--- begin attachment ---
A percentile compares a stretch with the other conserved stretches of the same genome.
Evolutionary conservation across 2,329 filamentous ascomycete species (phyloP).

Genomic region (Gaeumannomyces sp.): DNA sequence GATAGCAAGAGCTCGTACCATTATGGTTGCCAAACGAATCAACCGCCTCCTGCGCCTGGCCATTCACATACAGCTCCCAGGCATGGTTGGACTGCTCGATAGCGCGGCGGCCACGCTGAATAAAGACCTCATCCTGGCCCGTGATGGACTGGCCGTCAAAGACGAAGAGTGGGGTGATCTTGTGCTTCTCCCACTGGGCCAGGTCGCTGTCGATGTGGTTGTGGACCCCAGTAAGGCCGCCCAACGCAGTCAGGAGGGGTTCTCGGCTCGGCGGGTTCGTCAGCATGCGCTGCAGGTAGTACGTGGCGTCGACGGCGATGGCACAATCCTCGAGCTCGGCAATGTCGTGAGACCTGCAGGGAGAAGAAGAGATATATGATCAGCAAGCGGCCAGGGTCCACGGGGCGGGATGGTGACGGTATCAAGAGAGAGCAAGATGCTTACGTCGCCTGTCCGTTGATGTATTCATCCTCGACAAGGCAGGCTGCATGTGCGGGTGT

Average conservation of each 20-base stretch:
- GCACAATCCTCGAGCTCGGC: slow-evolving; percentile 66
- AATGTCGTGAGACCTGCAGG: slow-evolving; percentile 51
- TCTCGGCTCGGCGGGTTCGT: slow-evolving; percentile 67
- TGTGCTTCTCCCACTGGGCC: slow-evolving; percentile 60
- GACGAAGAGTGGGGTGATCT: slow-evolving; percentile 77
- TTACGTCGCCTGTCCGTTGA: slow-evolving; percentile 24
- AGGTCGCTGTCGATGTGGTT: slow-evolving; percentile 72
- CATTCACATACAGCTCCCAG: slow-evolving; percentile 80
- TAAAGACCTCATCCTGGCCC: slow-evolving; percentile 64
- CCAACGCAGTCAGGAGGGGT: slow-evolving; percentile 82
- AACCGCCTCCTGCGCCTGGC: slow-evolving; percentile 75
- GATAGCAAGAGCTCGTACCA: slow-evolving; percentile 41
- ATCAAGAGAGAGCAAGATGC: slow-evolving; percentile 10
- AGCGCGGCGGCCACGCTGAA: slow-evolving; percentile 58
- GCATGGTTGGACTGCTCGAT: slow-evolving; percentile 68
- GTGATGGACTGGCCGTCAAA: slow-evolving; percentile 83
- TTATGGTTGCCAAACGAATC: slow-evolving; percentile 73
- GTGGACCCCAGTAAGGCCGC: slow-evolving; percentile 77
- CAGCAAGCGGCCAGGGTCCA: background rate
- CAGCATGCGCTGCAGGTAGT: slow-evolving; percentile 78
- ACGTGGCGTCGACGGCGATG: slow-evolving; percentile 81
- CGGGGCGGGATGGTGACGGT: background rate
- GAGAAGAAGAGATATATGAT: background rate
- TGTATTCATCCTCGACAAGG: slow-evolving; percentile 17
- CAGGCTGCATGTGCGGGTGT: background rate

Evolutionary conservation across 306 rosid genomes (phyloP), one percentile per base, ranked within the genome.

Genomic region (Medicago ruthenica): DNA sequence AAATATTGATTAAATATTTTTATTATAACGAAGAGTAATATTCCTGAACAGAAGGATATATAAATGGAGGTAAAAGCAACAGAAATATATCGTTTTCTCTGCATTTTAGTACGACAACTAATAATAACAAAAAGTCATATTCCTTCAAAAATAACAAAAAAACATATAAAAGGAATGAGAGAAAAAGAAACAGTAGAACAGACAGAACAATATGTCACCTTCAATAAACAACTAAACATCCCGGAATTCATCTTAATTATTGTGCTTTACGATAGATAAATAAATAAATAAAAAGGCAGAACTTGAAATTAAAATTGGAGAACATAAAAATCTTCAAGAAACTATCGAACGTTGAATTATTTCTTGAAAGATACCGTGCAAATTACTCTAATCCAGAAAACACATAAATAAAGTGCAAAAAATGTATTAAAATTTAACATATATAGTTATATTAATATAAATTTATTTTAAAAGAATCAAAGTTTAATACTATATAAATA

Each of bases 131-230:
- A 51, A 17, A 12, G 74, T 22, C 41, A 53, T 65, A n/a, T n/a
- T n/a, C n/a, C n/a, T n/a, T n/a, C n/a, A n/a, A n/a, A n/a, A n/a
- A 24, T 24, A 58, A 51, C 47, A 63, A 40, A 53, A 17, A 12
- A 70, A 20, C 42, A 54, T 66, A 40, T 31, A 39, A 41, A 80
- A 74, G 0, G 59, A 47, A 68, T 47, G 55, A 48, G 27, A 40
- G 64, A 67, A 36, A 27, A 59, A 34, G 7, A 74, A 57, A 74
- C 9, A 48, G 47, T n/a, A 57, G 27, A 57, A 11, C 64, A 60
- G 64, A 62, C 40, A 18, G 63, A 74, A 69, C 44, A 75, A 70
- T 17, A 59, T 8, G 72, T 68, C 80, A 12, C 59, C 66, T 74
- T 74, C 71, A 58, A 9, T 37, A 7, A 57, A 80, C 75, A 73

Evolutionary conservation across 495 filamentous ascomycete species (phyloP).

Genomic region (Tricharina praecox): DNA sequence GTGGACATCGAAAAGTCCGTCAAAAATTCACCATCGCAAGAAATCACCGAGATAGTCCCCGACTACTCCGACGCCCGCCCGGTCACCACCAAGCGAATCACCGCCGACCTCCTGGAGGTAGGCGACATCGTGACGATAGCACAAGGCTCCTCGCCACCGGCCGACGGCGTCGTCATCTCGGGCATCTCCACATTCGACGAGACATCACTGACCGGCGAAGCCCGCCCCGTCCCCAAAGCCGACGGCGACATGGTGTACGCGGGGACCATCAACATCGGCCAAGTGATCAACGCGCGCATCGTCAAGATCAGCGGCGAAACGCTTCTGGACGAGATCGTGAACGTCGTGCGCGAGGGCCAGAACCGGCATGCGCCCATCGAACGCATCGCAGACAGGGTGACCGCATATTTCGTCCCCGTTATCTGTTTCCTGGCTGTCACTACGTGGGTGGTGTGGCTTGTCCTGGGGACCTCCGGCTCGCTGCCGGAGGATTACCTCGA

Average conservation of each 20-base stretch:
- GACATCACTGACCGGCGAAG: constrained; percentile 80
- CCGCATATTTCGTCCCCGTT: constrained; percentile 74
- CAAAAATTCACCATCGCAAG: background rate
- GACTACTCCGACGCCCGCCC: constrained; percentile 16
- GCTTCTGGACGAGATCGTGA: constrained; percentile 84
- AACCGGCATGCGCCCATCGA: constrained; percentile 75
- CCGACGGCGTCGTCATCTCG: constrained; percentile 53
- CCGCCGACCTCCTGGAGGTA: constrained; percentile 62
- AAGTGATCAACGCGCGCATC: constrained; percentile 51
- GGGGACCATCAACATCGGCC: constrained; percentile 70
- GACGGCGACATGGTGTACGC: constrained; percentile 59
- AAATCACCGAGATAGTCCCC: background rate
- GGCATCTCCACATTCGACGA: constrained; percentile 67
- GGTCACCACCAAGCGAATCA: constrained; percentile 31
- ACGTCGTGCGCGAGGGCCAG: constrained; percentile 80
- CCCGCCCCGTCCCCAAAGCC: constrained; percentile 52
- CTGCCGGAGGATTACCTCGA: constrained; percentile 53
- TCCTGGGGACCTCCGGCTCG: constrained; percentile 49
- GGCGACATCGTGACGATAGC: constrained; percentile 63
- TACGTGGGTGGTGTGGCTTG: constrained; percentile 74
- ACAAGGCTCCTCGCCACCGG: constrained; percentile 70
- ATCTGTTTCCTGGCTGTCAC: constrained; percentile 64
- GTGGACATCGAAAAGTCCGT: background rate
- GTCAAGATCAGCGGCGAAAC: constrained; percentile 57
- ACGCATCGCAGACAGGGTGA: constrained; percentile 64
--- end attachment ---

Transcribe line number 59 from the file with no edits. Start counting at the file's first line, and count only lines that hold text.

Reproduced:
- GGTCACCACCAAGCGAATCA: constrained; percentile 31